Eyre Peninsula wildlife gets a check-up
A team of ecologists from across the state descended on Eyre Peninsula recently to take part in an annual wildlife survey near Kimba.
With people, equipment and research permits in place, the team spent a week surveying small mammals and reptiles with some interesting results.
Natural Resources Eyre Peninsula Officer Kate Brocklehurst said some species were recorded in lower numbers, after a lack of spring rain.
“Hopefully these species will bounce back next year – it shows how sensitive our animals are to changes in the environment.”
The survey, run by Ecological Horizons and the Middleback Alliance, with help from volunteers, the Department of Environment, Water and Natural Resources and the Department of Primary Industries and Regions, highlights the unique species on Eyre Peninsula and how differences in land management can affect numbers.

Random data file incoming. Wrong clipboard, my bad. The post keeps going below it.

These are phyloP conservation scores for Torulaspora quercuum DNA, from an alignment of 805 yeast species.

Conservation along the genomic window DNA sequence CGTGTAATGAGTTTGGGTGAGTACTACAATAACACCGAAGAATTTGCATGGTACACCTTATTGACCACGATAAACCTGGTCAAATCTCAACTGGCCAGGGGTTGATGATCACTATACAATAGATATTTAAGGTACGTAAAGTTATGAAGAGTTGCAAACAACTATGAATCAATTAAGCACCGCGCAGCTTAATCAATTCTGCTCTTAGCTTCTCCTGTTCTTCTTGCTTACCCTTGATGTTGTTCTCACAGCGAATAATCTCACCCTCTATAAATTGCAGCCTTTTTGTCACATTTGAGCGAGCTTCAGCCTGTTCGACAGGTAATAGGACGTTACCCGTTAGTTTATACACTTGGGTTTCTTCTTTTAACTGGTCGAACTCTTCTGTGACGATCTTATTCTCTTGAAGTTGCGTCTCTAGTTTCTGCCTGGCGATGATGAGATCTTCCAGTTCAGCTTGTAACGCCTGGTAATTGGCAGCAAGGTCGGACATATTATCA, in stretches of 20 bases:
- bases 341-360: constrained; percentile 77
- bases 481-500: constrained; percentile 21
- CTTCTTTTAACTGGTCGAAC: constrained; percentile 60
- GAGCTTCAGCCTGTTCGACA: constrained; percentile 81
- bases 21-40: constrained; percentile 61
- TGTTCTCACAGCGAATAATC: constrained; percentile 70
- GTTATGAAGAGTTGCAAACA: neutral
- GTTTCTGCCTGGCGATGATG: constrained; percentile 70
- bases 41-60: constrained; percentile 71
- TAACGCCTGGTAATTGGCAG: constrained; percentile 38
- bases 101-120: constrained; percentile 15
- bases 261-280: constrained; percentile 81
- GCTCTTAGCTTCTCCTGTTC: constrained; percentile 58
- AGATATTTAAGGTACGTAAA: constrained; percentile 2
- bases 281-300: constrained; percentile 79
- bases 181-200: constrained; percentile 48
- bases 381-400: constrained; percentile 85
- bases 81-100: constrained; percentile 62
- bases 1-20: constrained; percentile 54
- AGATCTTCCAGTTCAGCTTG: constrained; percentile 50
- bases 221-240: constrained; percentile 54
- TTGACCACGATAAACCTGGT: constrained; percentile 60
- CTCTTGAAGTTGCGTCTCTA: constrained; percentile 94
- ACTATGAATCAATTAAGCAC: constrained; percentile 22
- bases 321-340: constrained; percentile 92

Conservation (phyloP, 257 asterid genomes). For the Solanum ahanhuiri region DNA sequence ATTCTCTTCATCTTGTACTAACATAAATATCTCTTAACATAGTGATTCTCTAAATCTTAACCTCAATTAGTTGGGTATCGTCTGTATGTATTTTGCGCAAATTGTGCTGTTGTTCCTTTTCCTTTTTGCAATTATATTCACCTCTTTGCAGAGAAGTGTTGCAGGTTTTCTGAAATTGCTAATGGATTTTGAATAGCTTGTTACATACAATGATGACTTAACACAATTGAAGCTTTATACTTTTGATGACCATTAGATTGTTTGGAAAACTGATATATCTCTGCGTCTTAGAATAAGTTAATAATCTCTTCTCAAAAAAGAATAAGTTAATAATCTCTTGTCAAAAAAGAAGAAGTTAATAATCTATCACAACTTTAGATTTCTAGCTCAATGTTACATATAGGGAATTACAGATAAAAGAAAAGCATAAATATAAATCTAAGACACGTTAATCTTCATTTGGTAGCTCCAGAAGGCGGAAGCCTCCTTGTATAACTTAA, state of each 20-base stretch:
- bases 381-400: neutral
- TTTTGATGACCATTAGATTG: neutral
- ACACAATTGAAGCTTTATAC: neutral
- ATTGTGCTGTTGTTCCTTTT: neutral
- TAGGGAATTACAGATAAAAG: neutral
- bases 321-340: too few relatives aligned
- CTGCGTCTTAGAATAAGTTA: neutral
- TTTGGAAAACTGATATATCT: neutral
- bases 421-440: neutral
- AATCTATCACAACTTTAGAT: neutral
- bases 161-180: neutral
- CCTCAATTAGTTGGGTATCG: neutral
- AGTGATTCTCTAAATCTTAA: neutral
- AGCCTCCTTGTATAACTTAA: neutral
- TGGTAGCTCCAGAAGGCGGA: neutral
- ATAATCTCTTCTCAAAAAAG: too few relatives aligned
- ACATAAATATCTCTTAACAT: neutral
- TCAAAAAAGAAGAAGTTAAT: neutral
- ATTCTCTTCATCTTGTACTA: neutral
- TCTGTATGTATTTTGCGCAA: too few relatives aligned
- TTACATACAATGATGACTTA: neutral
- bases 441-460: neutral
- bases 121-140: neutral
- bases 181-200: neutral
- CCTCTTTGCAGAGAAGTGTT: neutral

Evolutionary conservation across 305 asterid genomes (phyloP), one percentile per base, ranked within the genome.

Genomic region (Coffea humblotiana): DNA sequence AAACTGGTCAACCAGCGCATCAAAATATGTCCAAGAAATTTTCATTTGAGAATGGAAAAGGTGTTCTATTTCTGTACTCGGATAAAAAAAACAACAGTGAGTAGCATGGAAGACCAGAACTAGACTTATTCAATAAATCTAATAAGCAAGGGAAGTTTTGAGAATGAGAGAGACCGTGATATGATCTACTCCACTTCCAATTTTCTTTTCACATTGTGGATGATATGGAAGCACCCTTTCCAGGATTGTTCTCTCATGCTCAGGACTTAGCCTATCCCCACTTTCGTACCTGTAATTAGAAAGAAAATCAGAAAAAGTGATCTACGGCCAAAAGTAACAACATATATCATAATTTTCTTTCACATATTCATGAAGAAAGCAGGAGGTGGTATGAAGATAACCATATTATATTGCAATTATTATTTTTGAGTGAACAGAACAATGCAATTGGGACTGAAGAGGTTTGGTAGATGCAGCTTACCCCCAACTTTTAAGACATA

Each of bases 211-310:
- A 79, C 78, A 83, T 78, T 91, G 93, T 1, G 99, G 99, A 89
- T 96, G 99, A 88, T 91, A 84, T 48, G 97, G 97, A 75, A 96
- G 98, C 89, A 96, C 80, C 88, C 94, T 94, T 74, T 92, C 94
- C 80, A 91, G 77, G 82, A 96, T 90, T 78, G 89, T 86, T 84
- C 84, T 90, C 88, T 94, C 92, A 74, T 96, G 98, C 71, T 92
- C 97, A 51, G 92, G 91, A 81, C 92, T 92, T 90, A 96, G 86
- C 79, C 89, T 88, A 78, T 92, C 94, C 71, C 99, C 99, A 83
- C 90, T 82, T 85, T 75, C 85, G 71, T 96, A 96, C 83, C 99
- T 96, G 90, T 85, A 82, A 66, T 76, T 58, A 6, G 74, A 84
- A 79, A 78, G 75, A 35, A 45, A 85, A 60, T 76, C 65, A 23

“A range of sites were surveyed in different parts of Eyre Peninsula – some near mining sites, some in areas affected by fire, and some in areas where feral animal control is in place,” Ms Brocklehurst said.
“The results were fascinating with more than 25 different mammals and reptiles identified during the wildlife survey.
“Geckos, snakes, hopping mice and Sandhill Dunnarts were among the wide variety of species found, providing valuable information.” The Middleback Alliance is a partnership between DEWNR, Arrium, Ecological Horizons and landholders.
For more information on the Middleback Alliance please contact John Read or Katherine Moseby on 08 8648 1878, email firstname.lastname@example.org.
For information on how to become a volunteer on projects like the Eyre Peninsula annual wildlife survey, contact Kate Brocklehurst on 0488 000 481 or email email@example.com